WHAT IS Re:Humanities?

WHAT IS Re:Humanities?

If you have ever had a single question about Re:Humanities, from the most basic logistics to the most esoteric academic references, this is the blog post you’ve been waiting for. Katrina Obieta (BMC ’15), part of the Re:Hum working group, answers all. 1. What is Re:Humanities, logistically speaking? What/Who/Where/When? Re:Humanities ’15: Save, Share, Self-Destruct. will be held at Swarthmore College on April 9-10, 2015. 2. And: why? The symposium is a two-day conferences that showcases undergraduate research on digital humanities. Our goal in this symposium is to empower undergraduates with the unique opportunity to playfully engage in scholarly research, challenging them to produce and collaborate in a sphere traditionally reserved for graduates and professionals. The theme this year lies at the intersection of digital scholarship and the public realm. The tools of new media allow for innovative academic research and streamlined social contact, yet present significant trade-offs. Privacy breaches, personal digital trails, and the effects of technology in daily life remain prominent issues in public and academic circles. These concerns raise fundamental questions for both scholars and the community: What do we save? Why do we save it? What do we trade for access? How much data is too much? 3. How can students access and learn about the digital humanities in the Tri-Co beyond this conference? Re:Humanities is supported by both the Tri-Co Digital Humanities and Haverford College’s Hurford Center for the Arts and Humanities. They have many different programs and opportunities for students to learn more about digital scholarship. Learn more here: tdh.brynmawr.edu www.haverford.edu/HCAH/ 4) Feminist scholar Donna Haraway writes, “I seek my siblings in the nonarboreal, laterally communicating,...
An Interactive Flood of Spectacular Proportions

An Interactive Flood of Spectacular Proportions

Remember when God said to Noah, “be fruitful and multiply; populate the earth abundantly and multiply in it.”?  God’s probably being redundant in his phrasing because it’s such a big thing to ask of someone.  It’s not just a casual, “go ahead and populate your household, when you get around to it.”  Noah is expected to “populate the earth abundantly.”  The earth is enormous, and Noah probably thought the earth was flat and like fifty miles wide, but it’s still an intense concept to wrap your mind around. So it was, when history professor Andrew Friedman told me, “be fruitful and search for web-based digital humanities initiatives; catalog them abundantly and comment upon them.”  Not in those words exactly, though he is eloquent. My summer job is essentially to track down as many DH projects as I can, dump them all into an Excel document, and judge them mercilessly based on a rubric invented for this very task.  I annotate the Project Name, URL, and Creators of course.  Then I go on to rate each project by the following criteria: Richness of Aesthetics/Design; Usability/Navigability/Ease; FUN; Value of Information; and Theoretical Interest.  After all this, I write a small blurb of closing commentary.  I do this for hours each day, and I still haven’t cracked the surface.  It is a good job, and often a dull job. I have a secret for you.  Come closer.  I’m not supposed to say this, so I can’t be too loud.  Are you ready? Digital Humanities is mostly rubbish. I may have just offended thousands of librarians and Spanish teachers, but I stand by the...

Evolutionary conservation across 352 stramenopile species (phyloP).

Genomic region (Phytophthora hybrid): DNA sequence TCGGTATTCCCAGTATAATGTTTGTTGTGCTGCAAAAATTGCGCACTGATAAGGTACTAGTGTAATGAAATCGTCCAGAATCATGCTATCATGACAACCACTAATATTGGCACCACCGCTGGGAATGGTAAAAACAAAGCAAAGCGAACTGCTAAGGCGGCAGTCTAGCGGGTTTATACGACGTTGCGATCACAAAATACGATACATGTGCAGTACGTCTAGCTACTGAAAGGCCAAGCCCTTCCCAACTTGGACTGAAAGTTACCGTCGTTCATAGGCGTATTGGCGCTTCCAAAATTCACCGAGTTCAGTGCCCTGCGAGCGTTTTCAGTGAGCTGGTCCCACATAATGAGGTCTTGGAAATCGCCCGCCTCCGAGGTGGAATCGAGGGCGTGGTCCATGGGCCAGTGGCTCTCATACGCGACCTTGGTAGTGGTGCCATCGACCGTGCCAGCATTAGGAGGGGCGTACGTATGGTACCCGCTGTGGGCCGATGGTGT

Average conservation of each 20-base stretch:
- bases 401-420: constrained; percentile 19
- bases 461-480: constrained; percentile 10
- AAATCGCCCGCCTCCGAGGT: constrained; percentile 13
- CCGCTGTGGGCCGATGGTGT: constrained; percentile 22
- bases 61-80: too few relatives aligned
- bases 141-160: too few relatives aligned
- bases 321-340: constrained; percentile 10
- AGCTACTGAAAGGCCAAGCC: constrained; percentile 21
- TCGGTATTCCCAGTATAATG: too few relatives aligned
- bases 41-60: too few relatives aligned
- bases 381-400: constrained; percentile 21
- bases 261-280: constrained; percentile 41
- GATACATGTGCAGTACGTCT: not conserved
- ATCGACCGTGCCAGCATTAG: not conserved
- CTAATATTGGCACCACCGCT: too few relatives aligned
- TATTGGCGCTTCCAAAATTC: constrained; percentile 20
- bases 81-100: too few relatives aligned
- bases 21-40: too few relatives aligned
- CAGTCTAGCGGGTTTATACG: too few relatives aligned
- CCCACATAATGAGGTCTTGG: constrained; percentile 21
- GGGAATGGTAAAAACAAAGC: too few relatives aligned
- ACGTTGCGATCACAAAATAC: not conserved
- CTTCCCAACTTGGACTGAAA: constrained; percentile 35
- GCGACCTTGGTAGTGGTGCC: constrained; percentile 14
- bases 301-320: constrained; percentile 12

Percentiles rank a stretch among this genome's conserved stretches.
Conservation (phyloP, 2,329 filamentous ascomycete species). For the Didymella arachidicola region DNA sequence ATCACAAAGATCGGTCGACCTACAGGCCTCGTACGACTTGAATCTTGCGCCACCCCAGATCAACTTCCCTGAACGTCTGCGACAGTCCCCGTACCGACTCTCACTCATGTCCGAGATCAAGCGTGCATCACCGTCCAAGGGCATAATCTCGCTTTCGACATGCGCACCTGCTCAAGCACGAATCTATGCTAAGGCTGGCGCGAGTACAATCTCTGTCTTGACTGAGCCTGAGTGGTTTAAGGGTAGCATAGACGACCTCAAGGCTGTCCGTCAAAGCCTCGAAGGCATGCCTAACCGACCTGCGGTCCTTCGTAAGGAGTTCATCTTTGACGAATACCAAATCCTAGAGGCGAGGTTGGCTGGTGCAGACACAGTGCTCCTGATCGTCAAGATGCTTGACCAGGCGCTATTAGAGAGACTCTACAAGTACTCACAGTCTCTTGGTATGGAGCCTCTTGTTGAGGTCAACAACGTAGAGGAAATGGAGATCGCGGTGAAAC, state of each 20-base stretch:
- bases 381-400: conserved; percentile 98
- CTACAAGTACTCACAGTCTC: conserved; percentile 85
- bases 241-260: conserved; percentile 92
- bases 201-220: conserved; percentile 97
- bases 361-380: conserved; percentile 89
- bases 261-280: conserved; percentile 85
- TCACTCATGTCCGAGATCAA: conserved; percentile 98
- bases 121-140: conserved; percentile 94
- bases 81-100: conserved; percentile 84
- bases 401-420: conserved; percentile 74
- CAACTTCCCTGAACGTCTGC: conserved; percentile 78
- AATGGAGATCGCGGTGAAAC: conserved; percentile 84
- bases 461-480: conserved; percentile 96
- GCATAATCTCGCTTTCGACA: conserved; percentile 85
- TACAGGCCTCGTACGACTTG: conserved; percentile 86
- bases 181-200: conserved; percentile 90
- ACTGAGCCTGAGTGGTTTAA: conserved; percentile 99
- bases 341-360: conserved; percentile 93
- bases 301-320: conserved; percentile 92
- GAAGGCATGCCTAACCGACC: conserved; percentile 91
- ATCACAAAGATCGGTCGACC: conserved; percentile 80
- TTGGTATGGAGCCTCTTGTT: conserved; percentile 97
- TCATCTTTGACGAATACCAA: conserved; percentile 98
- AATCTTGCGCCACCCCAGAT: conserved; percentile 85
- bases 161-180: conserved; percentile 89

Call for 2-Minute Presentations // SAVE AS: Lightning Talks 2

www.youtube.com/watch?v=sQDDqv1tQkk&feature=youtu.be ATTN: Hackers, Designers, Luddites, Emoticon-Artists, YouTube Hooligans, Blogger Oddities, Ambient Electronic Muzak-Makers, Faculty, Students, Staff, and all manner of Digital/Non-Digital/Post-Digital Scholars In the fall of 2012 in Magill Library’s Philips Wing, 20-something students, staff, and faculty gathered together for the first SAVE AS: Lightning Talks event, each presenting digitally-minded 2-minute micro-presentations on animation in a digital world, tumblr and intellectual property rights, the help and hindrance of online religious text databases, and yes, even a brain-melting meta-lesson on how to give a good presentation in two minutes. See the full list of presentations here. Amid the hastened shouts of presenters and the polite murmuring of the packed audience, one thing was clear: We have to do this again. To that end, the SAVE AS cabal (an unholy alliance of Digital Scholarship in the Library, Instructional & Information Technology Services, the Hurford Center of the Arts & Humanities, and Tri-Co Digital Humanities) invites you to pitch a 2-minute presentation on your own digital scholarship, the germ of an idea, an app, a game, digital notation, twitter etiquette, something you’ve done, something you want to do. Share past successes or use your dwindling soapbox to source future collaborators. Essentially: Anything that uses, abuses, accepts or rejects digital technology in a way you find interesting. Intrigued? Email Coordinator for Digital Scholarship Laurie Allen at lallen@haverford.edu with a one-sentence description of your idea, and we’ll go from there. Once we reach a critical mass, we’ll announce the spring 2013 date of SAVE AS: Lightning Talks Round...